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Tomas Plekanec recently began his dozenth season as a Montreal Canadien – his richest to date, in what has been a very lucrative tenure for the reliable Czech centre. Just over one year ago, Turtleneck Tom was signed to a two-year contract extension worth $6 million per season – up from the $5 million he had earned in each of the previous five years. Not many Habs fans will question the fact that Plekanec adds a great deal of value to the lineup, but is it worth over 8% of the entire player payroll? As the contracts of important players such as Alex Galchenyuk, Alexander Radulov and Nathan Beaulieu reach their end, this is a question Marc Bergevin and his front office will have to ask themselves. Plekanec only has one year remaining on his contract beyond this season, but with the players mentioned above needing new contracts this summer, can the Habs even afford to keep him for his final year?

The positives on Plekanec are plentiful. The chiseled Czech has not only served the Canadiens faithfully since he permanently made the team in 2005, but he has done so as something of an iron man. Since his rookie season, Plekanec hasn’t missed more than five games in a given year. For a team that is famously in the bad books of the injury gods, this reliability and durability cannot be understated.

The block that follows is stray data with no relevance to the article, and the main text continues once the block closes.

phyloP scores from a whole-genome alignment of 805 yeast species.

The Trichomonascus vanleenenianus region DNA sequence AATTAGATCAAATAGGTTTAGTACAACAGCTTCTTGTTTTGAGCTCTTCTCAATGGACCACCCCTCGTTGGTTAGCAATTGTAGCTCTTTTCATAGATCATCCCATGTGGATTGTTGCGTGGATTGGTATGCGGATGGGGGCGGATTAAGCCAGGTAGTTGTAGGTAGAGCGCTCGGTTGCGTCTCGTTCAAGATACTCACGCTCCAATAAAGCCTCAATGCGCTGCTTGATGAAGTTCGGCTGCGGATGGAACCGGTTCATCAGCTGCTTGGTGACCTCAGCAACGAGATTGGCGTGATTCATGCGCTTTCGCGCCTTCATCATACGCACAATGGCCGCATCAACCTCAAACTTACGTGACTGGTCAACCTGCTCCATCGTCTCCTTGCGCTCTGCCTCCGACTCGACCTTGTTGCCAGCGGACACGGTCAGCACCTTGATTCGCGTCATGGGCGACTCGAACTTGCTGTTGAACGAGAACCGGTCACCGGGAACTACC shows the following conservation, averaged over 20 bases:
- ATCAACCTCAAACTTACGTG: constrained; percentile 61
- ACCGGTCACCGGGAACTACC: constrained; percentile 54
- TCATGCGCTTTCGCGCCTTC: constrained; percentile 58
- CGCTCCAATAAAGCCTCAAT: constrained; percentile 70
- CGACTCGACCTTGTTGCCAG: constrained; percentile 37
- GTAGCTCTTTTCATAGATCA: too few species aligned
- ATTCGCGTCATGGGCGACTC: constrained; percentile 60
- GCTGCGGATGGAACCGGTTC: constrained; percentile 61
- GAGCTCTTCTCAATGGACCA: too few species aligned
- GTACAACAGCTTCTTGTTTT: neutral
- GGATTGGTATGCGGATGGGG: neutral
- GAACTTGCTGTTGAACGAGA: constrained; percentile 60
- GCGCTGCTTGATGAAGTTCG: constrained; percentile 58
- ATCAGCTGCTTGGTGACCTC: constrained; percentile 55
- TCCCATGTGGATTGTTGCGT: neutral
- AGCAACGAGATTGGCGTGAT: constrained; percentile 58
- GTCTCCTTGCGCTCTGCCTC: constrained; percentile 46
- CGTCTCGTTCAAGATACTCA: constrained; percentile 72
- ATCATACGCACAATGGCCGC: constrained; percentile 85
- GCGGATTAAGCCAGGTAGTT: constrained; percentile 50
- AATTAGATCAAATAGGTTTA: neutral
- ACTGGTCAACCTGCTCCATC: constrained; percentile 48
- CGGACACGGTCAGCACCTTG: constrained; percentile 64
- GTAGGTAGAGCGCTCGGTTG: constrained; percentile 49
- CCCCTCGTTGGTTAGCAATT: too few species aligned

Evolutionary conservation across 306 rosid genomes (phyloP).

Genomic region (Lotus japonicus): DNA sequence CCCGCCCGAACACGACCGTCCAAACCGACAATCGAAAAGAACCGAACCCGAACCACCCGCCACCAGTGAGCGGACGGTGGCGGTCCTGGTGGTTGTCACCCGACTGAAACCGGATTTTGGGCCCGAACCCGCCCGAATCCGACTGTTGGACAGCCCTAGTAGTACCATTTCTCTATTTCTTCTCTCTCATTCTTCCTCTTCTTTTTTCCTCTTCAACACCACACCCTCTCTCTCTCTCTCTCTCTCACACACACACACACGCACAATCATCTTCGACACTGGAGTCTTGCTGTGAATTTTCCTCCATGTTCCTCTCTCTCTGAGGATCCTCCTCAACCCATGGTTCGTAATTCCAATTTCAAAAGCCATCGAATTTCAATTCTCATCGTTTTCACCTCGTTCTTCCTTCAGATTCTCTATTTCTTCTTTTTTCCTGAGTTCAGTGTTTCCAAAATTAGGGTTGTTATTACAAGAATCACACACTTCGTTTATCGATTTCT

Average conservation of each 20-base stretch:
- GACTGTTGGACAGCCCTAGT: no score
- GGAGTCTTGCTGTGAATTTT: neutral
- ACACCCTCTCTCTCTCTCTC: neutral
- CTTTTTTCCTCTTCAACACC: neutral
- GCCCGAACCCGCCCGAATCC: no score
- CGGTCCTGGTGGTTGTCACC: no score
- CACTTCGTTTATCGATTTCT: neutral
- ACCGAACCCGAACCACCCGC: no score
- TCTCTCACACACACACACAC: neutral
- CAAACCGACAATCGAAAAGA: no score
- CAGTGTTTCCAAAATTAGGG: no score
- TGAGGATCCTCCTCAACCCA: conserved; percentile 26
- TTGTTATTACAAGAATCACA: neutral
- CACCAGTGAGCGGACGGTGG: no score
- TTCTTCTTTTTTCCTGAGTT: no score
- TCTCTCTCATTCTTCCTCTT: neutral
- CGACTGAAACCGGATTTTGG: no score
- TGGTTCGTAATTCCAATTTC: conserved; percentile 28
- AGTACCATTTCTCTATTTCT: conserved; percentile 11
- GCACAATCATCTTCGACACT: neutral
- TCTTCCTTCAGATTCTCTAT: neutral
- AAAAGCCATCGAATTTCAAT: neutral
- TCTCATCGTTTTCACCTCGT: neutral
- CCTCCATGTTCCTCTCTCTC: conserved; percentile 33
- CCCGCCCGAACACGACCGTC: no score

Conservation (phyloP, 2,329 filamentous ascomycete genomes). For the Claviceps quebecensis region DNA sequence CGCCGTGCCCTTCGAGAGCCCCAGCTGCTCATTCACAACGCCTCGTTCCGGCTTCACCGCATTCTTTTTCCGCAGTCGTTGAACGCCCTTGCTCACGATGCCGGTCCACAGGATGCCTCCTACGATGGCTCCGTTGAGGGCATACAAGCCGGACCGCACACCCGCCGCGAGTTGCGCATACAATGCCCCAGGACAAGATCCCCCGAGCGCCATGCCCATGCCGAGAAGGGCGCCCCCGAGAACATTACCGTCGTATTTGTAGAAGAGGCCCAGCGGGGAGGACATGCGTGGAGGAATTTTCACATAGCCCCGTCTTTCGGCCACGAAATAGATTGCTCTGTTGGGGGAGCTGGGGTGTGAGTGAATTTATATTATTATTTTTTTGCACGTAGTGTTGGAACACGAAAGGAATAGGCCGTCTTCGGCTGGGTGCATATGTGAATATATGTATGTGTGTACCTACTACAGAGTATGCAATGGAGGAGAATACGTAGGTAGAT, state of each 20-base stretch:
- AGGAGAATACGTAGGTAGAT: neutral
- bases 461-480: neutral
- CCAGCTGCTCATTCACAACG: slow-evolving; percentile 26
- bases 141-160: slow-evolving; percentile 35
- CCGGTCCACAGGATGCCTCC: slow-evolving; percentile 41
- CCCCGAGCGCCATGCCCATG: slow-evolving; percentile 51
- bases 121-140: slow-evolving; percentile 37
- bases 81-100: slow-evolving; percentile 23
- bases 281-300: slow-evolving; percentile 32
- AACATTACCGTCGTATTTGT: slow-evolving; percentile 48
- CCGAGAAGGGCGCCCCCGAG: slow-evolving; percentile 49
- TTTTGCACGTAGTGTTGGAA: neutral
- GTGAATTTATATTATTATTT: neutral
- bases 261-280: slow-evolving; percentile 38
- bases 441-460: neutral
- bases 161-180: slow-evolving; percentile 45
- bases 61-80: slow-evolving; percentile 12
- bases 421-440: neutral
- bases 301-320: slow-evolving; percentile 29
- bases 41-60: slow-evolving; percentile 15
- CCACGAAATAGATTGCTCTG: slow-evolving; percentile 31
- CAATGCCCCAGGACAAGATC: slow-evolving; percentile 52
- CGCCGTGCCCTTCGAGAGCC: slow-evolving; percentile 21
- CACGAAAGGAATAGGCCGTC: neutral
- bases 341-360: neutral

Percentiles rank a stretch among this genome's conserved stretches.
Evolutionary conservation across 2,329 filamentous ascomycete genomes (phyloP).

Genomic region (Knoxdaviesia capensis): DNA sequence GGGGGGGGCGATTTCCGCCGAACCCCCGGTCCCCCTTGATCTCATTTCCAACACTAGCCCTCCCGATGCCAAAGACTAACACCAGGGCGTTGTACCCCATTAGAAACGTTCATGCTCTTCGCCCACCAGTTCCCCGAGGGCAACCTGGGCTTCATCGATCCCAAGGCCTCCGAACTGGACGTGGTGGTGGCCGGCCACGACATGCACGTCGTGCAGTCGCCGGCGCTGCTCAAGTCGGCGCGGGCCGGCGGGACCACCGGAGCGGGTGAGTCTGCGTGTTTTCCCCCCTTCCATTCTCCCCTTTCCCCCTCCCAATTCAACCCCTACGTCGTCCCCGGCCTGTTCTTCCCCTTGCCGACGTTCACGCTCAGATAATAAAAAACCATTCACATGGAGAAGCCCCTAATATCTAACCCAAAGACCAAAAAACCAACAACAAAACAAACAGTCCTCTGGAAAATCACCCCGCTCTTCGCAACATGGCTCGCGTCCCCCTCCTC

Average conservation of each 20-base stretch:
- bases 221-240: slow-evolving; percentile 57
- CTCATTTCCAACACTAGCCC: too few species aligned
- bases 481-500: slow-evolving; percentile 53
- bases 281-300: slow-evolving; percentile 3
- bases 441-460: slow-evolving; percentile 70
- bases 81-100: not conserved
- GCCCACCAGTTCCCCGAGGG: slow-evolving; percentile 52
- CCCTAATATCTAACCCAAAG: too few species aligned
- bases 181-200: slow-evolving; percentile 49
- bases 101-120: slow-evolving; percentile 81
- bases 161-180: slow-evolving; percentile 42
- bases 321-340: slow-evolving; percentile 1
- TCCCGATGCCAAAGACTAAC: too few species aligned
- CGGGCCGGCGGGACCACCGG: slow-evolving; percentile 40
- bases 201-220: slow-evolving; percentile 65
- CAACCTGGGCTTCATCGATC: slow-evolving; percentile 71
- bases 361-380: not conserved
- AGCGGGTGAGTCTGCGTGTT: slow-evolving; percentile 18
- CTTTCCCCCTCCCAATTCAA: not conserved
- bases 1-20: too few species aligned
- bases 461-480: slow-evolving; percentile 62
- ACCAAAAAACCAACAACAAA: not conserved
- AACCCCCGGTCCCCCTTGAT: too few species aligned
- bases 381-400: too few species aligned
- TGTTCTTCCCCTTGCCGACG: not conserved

Plekanec is known as a tremendous defensive forward – especially on the penalty kill. He has been tasked with shutting down the best in the league, often getting under the skin of a certain Cole Harbour native who currently plies his trade in Pittsburgh.

The Canadiens’ management group has stressed the need for leadership – as evidenced by a couple of mildly significant moves this offseason that you may have caught wind of. Not only does Plekanec bring a wealth of experience and wear a letter for the Habs, but he has captained his native Czech Republic’s national team no less than four times – the most recent occasion being the 2016 World Cup of Hockey.

Finally, Plekanec can also be counted on to contribute to the offence – normally in the 50 point range although he is off to a slower-than-usual start this year.